An English In Kentucky


















May 23rd 2011    Tim Candler

    The big excitement for some of us is Summer Solstice.  And it's because we like circles.  Those straight line people are so preoccupied by newness they have forgotten the comfort of a constant repetition from the same old pattern.

    Then May turns into April.  Someone, probably with long ears and webbed feet, starts nibbling Chard.  The roots of warm weather crops succumb to cold and damp.  A Brown Thrasher out sings a Mockingbird.  A Kentucky Warbler shows me his yellow breast and his eye liner, and sunshine retreats behind another inch of rain.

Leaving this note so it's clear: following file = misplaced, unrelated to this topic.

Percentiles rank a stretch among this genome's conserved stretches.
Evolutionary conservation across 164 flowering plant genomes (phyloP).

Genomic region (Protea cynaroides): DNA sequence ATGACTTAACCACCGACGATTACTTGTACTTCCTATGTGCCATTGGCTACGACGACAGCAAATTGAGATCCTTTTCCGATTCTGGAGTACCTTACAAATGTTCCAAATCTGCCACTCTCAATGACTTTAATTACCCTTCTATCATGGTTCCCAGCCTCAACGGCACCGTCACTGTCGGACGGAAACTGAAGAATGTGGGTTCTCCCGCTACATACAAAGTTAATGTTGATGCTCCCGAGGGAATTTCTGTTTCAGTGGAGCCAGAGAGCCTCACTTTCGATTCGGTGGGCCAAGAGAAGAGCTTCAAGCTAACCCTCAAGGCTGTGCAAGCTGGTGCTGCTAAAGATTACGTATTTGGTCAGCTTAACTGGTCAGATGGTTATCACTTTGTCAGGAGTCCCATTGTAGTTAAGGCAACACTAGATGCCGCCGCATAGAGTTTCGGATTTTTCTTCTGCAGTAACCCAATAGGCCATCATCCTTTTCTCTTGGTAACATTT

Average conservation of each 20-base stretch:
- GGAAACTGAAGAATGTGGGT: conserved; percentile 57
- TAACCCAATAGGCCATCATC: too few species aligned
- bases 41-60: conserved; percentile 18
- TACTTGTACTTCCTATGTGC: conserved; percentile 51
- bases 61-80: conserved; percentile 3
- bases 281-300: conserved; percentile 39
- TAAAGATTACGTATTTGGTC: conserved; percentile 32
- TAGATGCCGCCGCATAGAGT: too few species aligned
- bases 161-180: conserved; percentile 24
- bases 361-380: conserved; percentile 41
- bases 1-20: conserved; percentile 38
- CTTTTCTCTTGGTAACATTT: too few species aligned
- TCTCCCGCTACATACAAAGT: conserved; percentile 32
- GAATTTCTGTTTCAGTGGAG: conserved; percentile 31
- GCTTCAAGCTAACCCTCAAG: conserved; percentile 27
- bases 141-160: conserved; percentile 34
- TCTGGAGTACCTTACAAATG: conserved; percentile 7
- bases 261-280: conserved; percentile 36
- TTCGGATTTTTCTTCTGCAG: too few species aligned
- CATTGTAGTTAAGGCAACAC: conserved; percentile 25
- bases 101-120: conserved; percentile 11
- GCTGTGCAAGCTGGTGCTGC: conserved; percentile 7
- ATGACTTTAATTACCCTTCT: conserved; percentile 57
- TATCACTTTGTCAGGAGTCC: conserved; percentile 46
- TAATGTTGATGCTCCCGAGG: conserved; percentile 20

The perennial will say "look on the bright side! An excellent year for Strawberry!"  Which is both irritating and true.  As well there is opportunity in these long wet dark days.  Other things to get done.  Besides Florida, Texas and the isle of Wight are in drought.  Eighty nine people killed yesterday by tornado not far from here.

    But there is certainty to be found on June 21st, and that certainty belongs to the duration of daylight with Winter on the horizon.  I tell you this, if Blue Lake Bush Beans climb this year I'll turn over the Vegetable Garden, I'll put down outdoor carpeting and I'll plant statuary. A challenge I have issued more often then once.

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